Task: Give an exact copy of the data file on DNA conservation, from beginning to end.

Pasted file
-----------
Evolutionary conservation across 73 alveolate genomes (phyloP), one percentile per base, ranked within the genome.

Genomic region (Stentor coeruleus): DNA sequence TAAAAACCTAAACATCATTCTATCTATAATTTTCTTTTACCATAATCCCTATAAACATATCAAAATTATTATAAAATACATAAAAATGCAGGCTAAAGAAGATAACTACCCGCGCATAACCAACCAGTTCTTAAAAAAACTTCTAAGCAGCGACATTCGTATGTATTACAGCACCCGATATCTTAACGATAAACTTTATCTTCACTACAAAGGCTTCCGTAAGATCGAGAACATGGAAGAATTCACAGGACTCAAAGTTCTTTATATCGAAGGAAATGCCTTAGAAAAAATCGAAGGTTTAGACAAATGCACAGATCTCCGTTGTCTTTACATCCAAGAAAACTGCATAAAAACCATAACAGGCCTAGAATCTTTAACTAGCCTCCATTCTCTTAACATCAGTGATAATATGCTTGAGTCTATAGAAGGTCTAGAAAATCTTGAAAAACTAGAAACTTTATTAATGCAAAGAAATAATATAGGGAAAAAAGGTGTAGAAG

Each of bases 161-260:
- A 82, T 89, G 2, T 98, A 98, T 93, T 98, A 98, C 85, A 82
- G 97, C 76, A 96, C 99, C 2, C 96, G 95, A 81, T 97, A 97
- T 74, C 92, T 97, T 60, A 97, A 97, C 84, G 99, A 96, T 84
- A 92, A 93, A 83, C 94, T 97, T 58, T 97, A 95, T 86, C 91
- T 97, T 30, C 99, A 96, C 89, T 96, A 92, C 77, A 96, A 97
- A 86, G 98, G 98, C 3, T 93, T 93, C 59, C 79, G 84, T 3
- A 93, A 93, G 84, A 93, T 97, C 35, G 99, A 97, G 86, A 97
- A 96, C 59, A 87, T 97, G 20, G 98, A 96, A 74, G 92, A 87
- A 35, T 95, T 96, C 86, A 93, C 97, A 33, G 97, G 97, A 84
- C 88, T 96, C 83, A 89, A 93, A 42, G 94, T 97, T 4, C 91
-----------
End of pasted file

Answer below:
Evolutionary conservation across 73 alveolate genomes (phyloP), one percentile per base, ranked within the genome.

Genomic region (Stentor coeruleus): DNA sequence TAAAAACCTAAACATCATTCTATCTATAATTTTCTTTTACCATAATCCCTATAAACATATCAAAATTATTATAAAATACATAAAAATGCAGGCTAAAGAAGATAACTACCCGCGCATAACCAACCAGTTCTTAAAAAAACTTCTAAGCAGCGACATTCGTATGTATTACAGCACCCGATATCTTAACGATAAACTTTATCTTCACTACAAAGGCTTCCGTAAGATCGAGAACATGGAAGAATTCACAGGACTCAAAGTTCTTTATATCGAAGGAAATGCCTTAGAAAAAATCGAAGGTTTAGACAAATGCACAGATCTCCGTTGTCTTTACATCCAAGAAAACTGCATAAAAACCATAACAGGCCTAGAATCTTTAACTAGCCTCCATTCTCTTAACATCAGTGATAATATGCTTGAGTCTATAGAAGGTCTAGAAAATCTTGAAAAACTAGAAACTTTATTAATGCAAAGAAATAATATAGGGAAAAAAGGTGTAGAAG

Each of bases 161-260:
- A 82, T 89, G 2, T 98, A 98, T 93, T 98, A 98, C 85, A 82
- G 97, C 76, A 96, C 99, C 2, C 96, G 95, A 81, T 97, A 97
- T 74, C 92, T 97, T 60, A 97, A 97, C 84, G 99, A 96, T 84
- A 92, A 93, A 83, C 94, T 97, T 58, T 97, A 95, T 86, C 91
- T 97, T 30, C 99, A 96, C 89, T 96, A 92, C 77, A 96, A 97
- A 86, G 98, G 98, C 3, T 93, T 93, C 59, C 79, G 84, T 3
- A 93, A 93, G 84, A 93, T 97, C 35, G 99, A 97, G 86, A 97
- A 96, C 59, A 87, T 97, G 20, G 98, A 96, A 74, G 92, A 87
- A 35, T 95, T 96, C 86, A 93, C 97, A 33, G 97, G 97, A 84
- C 88, T 96, C 83, A 89, A 93, A 42, G 94, T 97, T 4, C 91